This year’s WWDC keynote was jam-packed with new technologies that will make their way into the next versions of iOS and OS X. While this is great news for users, it could also spell trouble for a number of products that will soon have to compete directly against Apple’s own products.
Despite its rocky start, iCloud has matured into a key element of the Apple ecosystem, powers important features like document sharing and automatic backups.
The company’s introduction of iCloud Drive is a clear shot across the bow of products like Dropbox and Microsoft OneDrive, which will be faced with pressure from Cupertino’s aggressive pricing and seamless integration with iOS and OS X—and even Windows.
While QuickTime Player gained support for screen recording in OS X Mavericks, Yosemite will take things one step further and allow users to make recordings from a compatible iOS devices.
While this capability is ostensibly intended for developers to create previews of their software for the App Store, it’s likely going to be of use to everyone from educators to gamers—and unlikely to be welcome news to apps like Air Squirrel’s Reflector, which currently provide this functionality for a fee.
OS X Yosemite features the most significant reimagining of Spotlight in years, with a new look, extended functionality, and floating-window design that puts your searches front and center.
Many of these new features are heavily inspired by several popular launch assistants—such as Running with Crayons’s Alfred—which are going to face stiff competition from the folks in Cupertino.
Apple often borrows ideas from its own developer ecosystem when it comes to tools that help programmers be more productive—after all, that’s where the term “sherlocking” comes from—and this year’s WWDC is no exception.
The latest version of Xcode is probably one of the most significant in recent history, with a large number of new features designed to make writing apps easier than ever, such as the ability to “explode” an app’s visual make-up in 3D—which is uncomfortably close to what Itty Bitty Apps’s Reveal was built to do.
Beta app distribution
Long a bane of every developer because of its complexity and the limitations imposed by Apple’s walled-garden ecosystem, beta app distribution is going to receive a major overhaul in iOS 8, thanks to the company’s acquisition of Burstly, the company behind the popular TestFlight service.
Unfortunately, that means that other companies in this space, such as HockeyApp, will be at a disadvantage when it comes to courting the attention of developers—although, of course, they will still be able to offer cross-platform support as a competitive advantage over Apple’s own solution.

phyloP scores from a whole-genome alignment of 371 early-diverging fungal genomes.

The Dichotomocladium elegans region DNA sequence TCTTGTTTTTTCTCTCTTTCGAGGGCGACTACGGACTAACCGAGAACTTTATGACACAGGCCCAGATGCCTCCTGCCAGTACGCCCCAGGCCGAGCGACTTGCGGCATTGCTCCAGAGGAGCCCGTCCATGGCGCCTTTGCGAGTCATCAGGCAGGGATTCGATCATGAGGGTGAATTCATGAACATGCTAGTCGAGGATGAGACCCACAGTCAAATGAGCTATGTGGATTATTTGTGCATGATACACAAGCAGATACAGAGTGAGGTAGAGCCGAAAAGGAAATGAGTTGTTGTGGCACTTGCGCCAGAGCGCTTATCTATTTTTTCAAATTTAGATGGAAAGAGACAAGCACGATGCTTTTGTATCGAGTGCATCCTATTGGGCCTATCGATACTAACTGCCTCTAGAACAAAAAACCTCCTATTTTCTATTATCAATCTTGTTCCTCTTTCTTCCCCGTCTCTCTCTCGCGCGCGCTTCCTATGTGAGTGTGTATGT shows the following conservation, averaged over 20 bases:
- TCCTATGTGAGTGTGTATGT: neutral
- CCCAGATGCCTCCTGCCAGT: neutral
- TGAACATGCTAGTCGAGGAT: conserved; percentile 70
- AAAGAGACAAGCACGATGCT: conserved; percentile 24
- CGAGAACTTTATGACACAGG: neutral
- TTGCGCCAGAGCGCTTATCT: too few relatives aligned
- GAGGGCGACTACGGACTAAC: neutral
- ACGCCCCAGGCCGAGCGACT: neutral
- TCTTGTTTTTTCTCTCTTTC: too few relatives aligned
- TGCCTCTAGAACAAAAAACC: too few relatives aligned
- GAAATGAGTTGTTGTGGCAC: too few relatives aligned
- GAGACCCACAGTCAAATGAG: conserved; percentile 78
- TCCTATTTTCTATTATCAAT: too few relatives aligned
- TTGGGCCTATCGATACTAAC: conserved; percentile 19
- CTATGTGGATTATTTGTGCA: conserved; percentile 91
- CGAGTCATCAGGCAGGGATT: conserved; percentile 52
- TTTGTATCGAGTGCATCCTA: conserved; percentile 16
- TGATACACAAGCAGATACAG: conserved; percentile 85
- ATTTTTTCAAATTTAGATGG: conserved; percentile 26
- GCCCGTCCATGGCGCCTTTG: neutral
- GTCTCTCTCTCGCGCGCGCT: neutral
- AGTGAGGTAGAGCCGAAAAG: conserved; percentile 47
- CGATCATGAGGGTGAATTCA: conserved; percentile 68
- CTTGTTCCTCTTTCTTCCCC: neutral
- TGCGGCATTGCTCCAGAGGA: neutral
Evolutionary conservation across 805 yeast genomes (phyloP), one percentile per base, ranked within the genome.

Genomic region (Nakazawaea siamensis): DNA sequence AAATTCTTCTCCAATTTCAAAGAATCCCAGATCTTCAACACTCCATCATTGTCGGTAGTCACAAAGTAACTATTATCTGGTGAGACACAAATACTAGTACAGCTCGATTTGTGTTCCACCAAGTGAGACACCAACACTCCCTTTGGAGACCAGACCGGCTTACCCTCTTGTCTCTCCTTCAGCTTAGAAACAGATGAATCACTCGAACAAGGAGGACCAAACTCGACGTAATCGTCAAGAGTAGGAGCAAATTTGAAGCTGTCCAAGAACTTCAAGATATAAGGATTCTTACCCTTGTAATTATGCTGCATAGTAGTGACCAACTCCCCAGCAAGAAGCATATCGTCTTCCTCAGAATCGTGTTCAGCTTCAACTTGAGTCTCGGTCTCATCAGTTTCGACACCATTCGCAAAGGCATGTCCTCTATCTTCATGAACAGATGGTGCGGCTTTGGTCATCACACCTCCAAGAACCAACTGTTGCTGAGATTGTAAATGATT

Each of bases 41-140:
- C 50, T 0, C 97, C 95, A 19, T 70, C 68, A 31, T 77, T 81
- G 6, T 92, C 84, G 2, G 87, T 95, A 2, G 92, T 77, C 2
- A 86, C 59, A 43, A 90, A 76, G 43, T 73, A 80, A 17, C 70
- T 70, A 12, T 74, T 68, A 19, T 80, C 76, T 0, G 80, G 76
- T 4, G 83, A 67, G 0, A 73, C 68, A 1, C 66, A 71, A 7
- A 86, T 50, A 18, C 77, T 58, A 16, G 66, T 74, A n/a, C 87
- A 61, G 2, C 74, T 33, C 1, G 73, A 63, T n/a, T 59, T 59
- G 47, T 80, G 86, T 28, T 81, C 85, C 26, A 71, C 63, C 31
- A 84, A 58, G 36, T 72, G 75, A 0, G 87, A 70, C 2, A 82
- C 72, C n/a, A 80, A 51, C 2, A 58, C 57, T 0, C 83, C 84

Where to begin? iOS 8 comes with so many goodies for photography enthusiasts that it’s hard to even make a list: separate focus and light-metering areas, support for time-lapse photography, the ability to use third-party filters thanks to the new Extensibility features, Photo’s all-new editing and management capabilities, and so on—all a clear sign that Apple is making a bid to cement the iPhone’s status as the platform of choice for casual photographers.
All this could make it harder for many third-party photography apps, like TapTapTap’s Camera Plus to differentiate themselves in the marketplace—although it’s also worth noting that Cupertino’s engineers have also announced that they will open a wide range of these new technologies up to third-party developers as well.
Apple’s enhancements to Mail in Yosemite include a new feature, called Markup, that allows users to draw, sign, and highlight all kinds of documents and attachments right within the app, without ever having to open an editor.
While the functionality doesn’t—at least for the moment—extend to the rest of the operating system, there are many third-party apps in this space, and their developers of apps like Skitch will have to up their game to keep pace.
Messages will undergo a major overhaul in Yosemite and iOS 8, gaining support for location sharing, video and audio messages, and even the ability to communicate using traditional SMS text messaging.
That’s a clear sign that Apple is getting serious about its messaging platform, and is after the business of its many competitors in this space, such as Microsoft’s Skype and Facebook’s recently purchased WhatsApp Messenger. Of course, the competition still has the advantage of better cross-platform support, which Apple has, so far, eschewed in favor of a solution that only works within its own ecosystem.
The Internet of things
While it didn’t announce any new hardware at this year’s WWDC, Apple did introduce two new technologies, dubbed HealthKit and HomeKit, that clearly position its platforms at the center of the Internet of things.
The company’s focus on privacy, in particular, will pit its technologies against those announced by rival Google, which caused an uproar earlier this year when it revealed in a report to the SEC that it anticipates selling ads on all sorts of devices—including smart thermostats like the ones made by Nest, which the Mountain View company acquired in February.